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Business Environment and Law-Industrial Disputes Act, 1947

Penalties Regarding Strikes And Lock-Outs - Industrial Disputes Act, 1947

   Posted On :  15.05.2018 03:37 am

Any workman, who commences, continues or otherwise acts in furtherance of a strike, which is illegal, shall be punishable with imprisonment for a term, which may extend to one month, or with fine, which may extend to Rs.1,000 or with both.

Penalities Regarding Strikes And Lock-Outs
 
 
1. Penalty for illegal strike [Sec.26 (1)]:
 
Any workman, who commences, continues or otherwise acts in furtherance of a strike, which is illegal, shall be punishable with imprisonment for a term, which may extend to one month, or with fine, which may extend to Rs.1,000 or with both.
 
2. Penalty for illegal lock-out [Sec.26 (2)]:
 
Any employer, who commences, continues or otherwise acts in furtherance of lock-out, which is illegal, shall be punishable with imprisonment for a term which may extend to one month, or with fine which may extend to Rs.1, 000 or with both.
 
3. Penalty for instigation, etc. (Sec.27):
 
Any person who instigates or incites others to take part in, or otherwise, acts in furtherance of, a strike or lockout, which is illegal, shall be punishable with imprisonment for term which may extend to six months or with a fine which may extend to Rs.1,000 or with both. In the case Raja Kulkarni Vs. State of Bombay AIR (1954) SC 73, it was held that Sec.27 did not impose any unreasonable restriction upon the fundamental rights guaranteed by Articles [19(1)(a)] and [(19(1)(c)] of the constitution.
 
4. Penalty for giving financial aid for illegal strike and lock-out (Sec.28): Any person who knowingly expends or applies any money in direct furtherance or support of any illegal strike or lock-out shall be punishable with imprisonment for a term which may extend to six months, or with fine which may extend to Rs.1, 000 or with both.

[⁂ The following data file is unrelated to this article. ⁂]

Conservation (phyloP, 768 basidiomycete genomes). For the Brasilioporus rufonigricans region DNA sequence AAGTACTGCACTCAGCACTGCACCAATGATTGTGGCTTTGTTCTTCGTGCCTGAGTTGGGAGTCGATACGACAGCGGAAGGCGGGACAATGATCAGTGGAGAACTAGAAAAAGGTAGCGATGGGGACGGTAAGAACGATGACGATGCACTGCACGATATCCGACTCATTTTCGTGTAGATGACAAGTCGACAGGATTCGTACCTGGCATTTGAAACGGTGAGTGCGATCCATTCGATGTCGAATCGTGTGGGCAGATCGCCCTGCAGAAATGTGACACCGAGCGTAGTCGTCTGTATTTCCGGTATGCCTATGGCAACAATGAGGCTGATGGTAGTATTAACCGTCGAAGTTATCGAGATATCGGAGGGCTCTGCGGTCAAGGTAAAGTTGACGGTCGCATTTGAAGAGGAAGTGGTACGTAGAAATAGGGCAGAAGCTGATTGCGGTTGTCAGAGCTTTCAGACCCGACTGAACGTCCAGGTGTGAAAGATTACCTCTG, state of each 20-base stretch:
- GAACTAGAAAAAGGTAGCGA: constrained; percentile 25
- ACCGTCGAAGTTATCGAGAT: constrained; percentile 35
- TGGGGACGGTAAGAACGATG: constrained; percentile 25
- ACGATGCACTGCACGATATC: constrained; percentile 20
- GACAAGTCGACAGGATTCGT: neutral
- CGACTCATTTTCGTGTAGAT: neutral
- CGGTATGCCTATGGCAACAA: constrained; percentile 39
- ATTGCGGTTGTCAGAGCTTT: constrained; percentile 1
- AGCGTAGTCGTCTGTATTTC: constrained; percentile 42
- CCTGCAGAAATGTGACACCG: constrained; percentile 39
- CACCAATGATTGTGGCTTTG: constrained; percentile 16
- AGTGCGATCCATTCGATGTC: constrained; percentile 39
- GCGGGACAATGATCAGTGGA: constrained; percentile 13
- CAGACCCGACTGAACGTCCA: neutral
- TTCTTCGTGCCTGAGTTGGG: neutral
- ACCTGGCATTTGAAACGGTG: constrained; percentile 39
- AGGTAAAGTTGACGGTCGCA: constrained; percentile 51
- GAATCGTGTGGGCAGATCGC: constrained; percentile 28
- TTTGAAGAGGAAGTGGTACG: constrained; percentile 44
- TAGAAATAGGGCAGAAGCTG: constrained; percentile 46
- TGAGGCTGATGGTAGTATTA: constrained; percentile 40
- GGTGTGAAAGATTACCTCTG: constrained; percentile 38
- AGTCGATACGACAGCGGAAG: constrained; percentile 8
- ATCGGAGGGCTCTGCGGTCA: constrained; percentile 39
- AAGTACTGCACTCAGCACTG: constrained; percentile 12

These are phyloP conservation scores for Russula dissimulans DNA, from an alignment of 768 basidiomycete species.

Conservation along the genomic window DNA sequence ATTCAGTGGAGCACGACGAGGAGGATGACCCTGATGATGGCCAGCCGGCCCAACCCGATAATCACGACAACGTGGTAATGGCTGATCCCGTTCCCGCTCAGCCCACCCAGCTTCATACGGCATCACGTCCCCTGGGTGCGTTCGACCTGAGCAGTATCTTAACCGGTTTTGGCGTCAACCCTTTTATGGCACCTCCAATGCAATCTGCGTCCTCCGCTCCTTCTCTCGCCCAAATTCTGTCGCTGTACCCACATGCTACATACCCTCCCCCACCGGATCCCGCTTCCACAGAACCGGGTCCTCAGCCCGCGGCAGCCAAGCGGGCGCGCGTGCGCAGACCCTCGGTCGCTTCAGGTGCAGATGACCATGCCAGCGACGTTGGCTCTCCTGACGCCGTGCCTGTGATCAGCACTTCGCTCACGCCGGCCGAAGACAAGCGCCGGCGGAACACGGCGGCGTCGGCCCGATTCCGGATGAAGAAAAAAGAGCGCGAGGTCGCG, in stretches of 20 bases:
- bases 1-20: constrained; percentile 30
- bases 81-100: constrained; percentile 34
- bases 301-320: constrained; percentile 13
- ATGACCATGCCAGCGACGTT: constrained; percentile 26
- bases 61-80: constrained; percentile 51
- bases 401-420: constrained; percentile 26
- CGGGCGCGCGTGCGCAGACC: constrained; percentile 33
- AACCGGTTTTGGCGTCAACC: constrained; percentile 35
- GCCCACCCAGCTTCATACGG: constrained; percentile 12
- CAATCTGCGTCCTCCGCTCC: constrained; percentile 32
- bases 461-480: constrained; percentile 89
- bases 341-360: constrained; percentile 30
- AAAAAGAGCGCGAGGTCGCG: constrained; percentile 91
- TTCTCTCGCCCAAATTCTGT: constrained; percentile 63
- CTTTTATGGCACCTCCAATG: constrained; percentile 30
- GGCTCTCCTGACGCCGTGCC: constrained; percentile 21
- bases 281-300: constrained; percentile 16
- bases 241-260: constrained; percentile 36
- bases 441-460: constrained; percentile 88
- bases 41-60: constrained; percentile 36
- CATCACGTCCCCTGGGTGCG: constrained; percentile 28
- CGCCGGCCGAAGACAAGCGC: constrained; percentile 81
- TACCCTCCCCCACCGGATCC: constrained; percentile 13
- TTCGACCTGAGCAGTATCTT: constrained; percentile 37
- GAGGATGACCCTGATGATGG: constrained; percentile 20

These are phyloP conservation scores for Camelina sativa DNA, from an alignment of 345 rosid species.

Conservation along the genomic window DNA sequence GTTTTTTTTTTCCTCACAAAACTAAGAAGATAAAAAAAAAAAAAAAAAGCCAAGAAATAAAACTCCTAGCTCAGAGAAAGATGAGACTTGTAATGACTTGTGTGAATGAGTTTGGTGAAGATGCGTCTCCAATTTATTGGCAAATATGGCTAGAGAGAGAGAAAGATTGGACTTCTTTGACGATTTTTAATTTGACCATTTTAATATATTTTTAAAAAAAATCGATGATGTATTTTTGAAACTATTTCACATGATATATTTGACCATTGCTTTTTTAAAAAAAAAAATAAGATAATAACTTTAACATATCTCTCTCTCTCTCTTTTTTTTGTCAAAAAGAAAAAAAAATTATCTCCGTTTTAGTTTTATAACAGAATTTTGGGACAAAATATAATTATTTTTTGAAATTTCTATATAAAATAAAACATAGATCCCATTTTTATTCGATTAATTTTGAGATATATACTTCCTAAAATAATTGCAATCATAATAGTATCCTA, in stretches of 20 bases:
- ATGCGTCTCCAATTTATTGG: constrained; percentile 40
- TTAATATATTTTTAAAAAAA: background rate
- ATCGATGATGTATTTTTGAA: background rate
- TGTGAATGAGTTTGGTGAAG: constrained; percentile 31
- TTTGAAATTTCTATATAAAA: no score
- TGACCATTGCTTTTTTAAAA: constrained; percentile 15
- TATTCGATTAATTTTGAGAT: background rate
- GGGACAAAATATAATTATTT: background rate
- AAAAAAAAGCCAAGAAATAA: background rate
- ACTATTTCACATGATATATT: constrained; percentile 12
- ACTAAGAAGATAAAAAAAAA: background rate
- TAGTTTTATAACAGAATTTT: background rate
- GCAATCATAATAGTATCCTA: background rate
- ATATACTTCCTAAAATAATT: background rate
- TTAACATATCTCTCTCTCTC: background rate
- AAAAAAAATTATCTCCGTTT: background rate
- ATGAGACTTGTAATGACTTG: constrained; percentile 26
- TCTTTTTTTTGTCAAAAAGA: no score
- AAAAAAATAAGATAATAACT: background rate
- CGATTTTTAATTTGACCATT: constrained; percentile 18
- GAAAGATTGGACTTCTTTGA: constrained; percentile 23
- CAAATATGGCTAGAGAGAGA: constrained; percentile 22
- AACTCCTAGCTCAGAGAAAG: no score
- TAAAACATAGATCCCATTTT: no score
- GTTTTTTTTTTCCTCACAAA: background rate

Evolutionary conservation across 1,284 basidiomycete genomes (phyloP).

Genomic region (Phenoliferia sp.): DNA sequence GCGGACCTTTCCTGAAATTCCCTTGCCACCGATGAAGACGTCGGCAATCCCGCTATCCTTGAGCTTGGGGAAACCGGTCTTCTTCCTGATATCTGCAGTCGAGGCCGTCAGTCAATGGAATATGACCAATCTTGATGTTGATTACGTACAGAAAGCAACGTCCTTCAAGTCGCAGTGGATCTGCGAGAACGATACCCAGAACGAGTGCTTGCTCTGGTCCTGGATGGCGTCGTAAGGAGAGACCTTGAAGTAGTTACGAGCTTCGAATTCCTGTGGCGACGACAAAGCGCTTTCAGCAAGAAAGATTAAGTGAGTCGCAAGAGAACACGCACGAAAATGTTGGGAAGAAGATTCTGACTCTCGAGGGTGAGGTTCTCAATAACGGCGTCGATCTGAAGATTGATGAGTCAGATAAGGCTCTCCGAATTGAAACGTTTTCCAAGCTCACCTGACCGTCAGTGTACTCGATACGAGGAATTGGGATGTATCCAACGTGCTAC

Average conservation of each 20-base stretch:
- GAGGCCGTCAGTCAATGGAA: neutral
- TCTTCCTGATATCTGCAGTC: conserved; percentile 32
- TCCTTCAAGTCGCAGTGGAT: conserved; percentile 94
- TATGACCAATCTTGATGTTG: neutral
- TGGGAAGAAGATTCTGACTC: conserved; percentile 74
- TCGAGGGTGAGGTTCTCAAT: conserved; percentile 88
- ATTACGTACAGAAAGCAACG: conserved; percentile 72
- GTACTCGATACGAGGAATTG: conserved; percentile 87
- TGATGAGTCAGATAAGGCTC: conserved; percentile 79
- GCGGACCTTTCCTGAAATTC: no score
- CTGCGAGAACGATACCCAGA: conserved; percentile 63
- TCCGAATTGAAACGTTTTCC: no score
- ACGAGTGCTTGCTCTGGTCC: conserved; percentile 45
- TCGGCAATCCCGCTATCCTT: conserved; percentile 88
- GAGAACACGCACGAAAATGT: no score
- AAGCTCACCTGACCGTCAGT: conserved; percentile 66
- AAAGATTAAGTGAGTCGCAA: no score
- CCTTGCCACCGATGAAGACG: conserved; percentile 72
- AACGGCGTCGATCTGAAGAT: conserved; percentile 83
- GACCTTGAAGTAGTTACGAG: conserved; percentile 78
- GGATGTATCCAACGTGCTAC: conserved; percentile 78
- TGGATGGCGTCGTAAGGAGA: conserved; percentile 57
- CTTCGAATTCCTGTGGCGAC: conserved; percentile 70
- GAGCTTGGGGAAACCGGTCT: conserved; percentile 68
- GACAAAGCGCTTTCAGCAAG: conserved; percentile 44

There was a sharp decline in the number of strikes and lockouts during 2003 as compared to the previous year. The reduction was more prominent in the Public Sector.

Summary

 
It is gratifying to note that apart from the fundamental rights, our constitution embodies within itself, in Part IV, Directive Principles of State Policy. The functions and duties of the states as contained in the directive principles have given rise to the concept of social justice. The old idea of laissez faire has given place to a new idea of welfare state. The philosophy of social, economic and political justice have been given a place of pride in our constitution, as well as in the aims and objectives of ILO. The development and growth of industrial law presents a close analogy to the development and growth of constitutional law. A series of labour enactments covering labour welfare and social security were enacted for protecting and promoting the overall welfare of different categories of working class. The central and some state governments have enacted laws on industrial relations. The three enactments by the Central Government in the field of industrial relations are (a) the Trade Unions Act which provides for registration of trade unions;(b) the Industrial Employment (standing orders) Act which makes provision for certification of standing orders; and (c) the Industrial Disputes Act which lays down a machinery for the prevention and settlement of industrial disputes.

 

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